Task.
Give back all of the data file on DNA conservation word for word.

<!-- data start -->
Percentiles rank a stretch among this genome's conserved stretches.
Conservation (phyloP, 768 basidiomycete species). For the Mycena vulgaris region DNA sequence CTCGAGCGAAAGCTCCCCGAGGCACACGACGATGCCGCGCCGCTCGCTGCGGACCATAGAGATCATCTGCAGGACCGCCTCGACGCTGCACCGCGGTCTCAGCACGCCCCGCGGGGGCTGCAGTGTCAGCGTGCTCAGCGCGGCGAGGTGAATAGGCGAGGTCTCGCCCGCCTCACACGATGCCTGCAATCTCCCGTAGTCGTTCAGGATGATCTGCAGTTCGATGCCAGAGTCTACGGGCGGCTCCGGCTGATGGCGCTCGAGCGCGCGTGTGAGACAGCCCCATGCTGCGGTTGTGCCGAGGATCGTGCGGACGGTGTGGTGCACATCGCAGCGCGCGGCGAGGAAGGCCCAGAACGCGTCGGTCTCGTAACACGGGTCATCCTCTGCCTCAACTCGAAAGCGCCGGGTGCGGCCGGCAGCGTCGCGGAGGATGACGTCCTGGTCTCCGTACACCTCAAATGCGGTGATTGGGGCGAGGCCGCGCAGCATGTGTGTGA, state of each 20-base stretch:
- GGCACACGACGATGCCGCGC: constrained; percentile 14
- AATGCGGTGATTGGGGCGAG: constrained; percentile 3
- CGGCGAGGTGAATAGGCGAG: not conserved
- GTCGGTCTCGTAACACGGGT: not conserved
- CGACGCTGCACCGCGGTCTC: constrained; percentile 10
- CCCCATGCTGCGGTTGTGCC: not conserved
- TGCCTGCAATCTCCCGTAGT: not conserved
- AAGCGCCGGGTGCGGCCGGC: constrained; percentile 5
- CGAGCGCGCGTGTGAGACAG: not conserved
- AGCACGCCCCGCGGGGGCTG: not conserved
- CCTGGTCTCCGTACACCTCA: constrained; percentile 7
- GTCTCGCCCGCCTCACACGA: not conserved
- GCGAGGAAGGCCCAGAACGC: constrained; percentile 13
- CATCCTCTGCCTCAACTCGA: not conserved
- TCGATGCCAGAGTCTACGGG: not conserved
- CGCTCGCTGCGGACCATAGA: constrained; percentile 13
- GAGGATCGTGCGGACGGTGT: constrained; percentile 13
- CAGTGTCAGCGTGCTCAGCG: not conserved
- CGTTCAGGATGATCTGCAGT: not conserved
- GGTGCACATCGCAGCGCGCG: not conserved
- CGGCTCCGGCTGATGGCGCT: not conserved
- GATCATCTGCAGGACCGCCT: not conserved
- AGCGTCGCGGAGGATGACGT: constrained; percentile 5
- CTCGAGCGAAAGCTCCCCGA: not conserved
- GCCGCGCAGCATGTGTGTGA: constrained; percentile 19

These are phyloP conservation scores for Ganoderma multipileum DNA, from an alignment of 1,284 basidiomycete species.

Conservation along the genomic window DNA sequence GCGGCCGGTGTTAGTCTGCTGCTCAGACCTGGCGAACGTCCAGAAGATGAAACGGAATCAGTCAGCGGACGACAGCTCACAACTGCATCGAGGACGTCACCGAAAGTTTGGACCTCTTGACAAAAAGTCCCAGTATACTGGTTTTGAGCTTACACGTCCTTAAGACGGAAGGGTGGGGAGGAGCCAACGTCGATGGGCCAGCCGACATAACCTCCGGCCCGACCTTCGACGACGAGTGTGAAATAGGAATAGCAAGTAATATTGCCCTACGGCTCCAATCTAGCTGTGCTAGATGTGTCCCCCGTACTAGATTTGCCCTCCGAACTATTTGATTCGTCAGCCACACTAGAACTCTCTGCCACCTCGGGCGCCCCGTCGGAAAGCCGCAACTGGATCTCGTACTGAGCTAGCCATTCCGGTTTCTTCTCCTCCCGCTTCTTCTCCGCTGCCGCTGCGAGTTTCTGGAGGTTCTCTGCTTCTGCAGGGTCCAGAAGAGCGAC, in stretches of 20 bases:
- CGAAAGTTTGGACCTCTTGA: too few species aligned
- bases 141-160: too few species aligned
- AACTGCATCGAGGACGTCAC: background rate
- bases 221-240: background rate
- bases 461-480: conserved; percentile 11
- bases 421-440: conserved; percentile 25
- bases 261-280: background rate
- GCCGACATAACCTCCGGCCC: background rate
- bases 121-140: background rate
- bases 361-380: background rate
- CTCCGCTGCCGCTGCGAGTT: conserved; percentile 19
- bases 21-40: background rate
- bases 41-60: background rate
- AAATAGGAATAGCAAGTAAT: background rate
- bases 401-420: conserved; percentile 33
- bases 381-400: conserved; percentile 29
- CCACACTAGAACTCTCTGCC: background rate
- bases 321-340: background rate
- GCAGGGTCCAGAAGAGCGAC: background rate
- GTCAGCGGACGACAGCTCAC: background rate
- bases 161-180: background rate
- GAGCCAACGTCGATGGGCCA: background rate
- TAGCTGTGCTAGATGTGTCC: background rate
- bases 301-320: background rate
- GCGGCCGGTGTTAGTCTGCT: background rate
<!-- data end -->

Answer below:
Percentiles rank a stretch among this genome's conserved stretches.
Conservation (phyloP, 768 basidiomycete species). For the Mycena vulgaris region DNA sequence CTCGAGCGAAAGCTCCCCGAGGCACACGACGATGCCGCGCCGCTCGCTGCGGACCATAGAGATCATCTGCAGGACCGCCTCGACGCTGCACCGCGGTCTCAGCACGCCCCGCGGGGGCTGCAGTGTCAGCGTGCTCAGCGCGGCGAGGTGAATAGGCGAGGTCTCGCCCGCCTCACACGATGCCTGCAATCTCCCGTAGTCGTTCAGGATGATCTGCAGTTCGATGCCAGAGTCTACGGGCGGCTCCGGCTGATGGCGCTCGAGCGCGCGTGTGAGACAGCCCCATGCTGCGGTTGTGCCGAGGATCGTGCGGACGGTGTGGTGCACATCGCAGCGCGCGGCGAGGAAGGCCCAGAACGCGTCGGTCTCGTAACACGGGTCATCCTCTGCCTCAACTCGAAAGCGCCGGGTGCGGCCGGCAGCGTCGCGGAGGATGACGTCCTGGTCTCCGTACACCTCAAATGCGGTGATTGGGGCGAGGCCGCGCAGCATGTGTGTGA, state of each 20-base stretch:
- GGCACACGACGATGCCGCGC: constrained; percentile 14
- AATGCGGTGATTGGGGCGAG: constrained; percentile 3
- CGGCGAGGTGAATAGGCGAG: not conserved
- GTCGGTCTCGTAACACGGGT: not conserved
- CGACGCTGCACCGCGGTCTC: constrained; percentile 10
- CCCCATGCTGCGGTTGTGCC: not conserved
- TGCCTGCAATCTCCCGTAGT: not conserved
- AAGCGCCGGGTGCGGCCGGC: constrained; percentile 5
- CGAGCGCGCGTGTGAGACAG: not conserved
- AGCACGCCCCGCGGGGGCTG: not conserved
- CCTGGTCTCCGTACACCTCA: constrained; percentile 7
- GTCTCGCCCGCCTCACACGA: not conserved
- GCGAGGAAGGCCCAGAACGC: constrained; percentile 13
- CATCCTCTGCCTCAACTCGA: not conserved
- TCGATGCCAGAGTCTACGGG: not conserved
- CGCTCGCTGCGGACCATAGA: constrained; percentile 13
- GAGGATCGTGCGGACGGTGT: constrained; percentile 13
- CAGTGTCAGCGTGCTCAGCG: not conserved
- CGTTCAGGATGATCTGCAGT: not conserved
- GGTGCACATCGCAGCGCGCG: not conserved
- CGGCTCCGGCTGATGGCGCT: not conserved
- GATCATCTGCAGGACCGCCT: not conserved
- AGCGTCGCGGAGGATGACGT: constrained; percentile 5
- CTCGAGCGAAAGCTCCCCGA: not conserved
- GCCGCGCAGCATGTGTGTGA: constrained; percentile 19

These are phyloP conservation scores for Ganoderma multipileum DNA, from an alignment of 1,284 basidiomycete species.

Conservation along the genomic window DNA sequence GCGGCCGGTGTTAGTCTGCTGCTCAGACCTGGCGAACGTCCAGAAGATGAAACGGAATCAGTCAGCGGACGACAGCTCACAACTGCATCGAGGACGTCACCGAAAGTTTGGACCTCTTGACAAAAAGTCCCAGTATACTGGTTTTGAGCTTACACGTCCTTAAGACGGAAGGGTGGGGAGGAGCCAACGTCGATGGGCCAGCCGACATAACCTCCGGCCCGACCTTCGACGACGAGTGTGAAATAGGAATAGCAAGTAATATTGCCCTACGGCTCCAATCTAGCTGTGCTAGATGTGTCCCCCGTACTAGATTTGCCCTCCGAACTATTTGATTCGTCAGCCACACTAGAACTCTCTGCCACCTCGGGCGCCCCGTCGGAAAGCCGCAACTGGATCTCGTACTGAGCTAGCCATTCCGGTTTCTTCTCCTCCCGCTTCTTCTCCGCTGCCGCTGCGAGTTTCTGGAGGTTCTCTGCTTCTGCAGGGTCCAGAAGAGCGAC, in stretches of 20 bases:
- CGAAAGTTTGGACCTCTTGA: too few species aligned
- bases 141-160: too few species aligned
- AACTGCATCGAGGACGTCAC: background rate
- bases 221-240: background rate
- bases 461-480: conserved; percentile 11
- bases 421-440: conserved; percentile 25
- bases 261-280: background rate
- GCCGACATAACCTCCGGCCC: background rate
- bases 121-140: background rate
- bases 361-380: background rate
- CTCCGCTGCCGCTGCGAGTT: conserved; percentile 19
- bases 21-40: background rate
- bases 41-60: background rate
- AAATAGGAATAGCAAGTAAT: background rate
- bases 401-420: conserved; percentile 33
- bases 381-400: conserved; percentile 29
- CCACACTAGAACTCTCTGCC: background rate
- bases 321-340: background rate
- GCAGGGTCCAGAAGAGCGAC: background rate
- GTCAGCGGACGACAGCTCAC: background rate
- bases 161-180: background rate
- GAGCCAACGTCGATGGGCCA: background rate
- TAGCTGTGCTAGATGTGTCC: background rate
- bases 301-320: background rate
- GCGGCCGGTGTTAGTCTGCT: background rate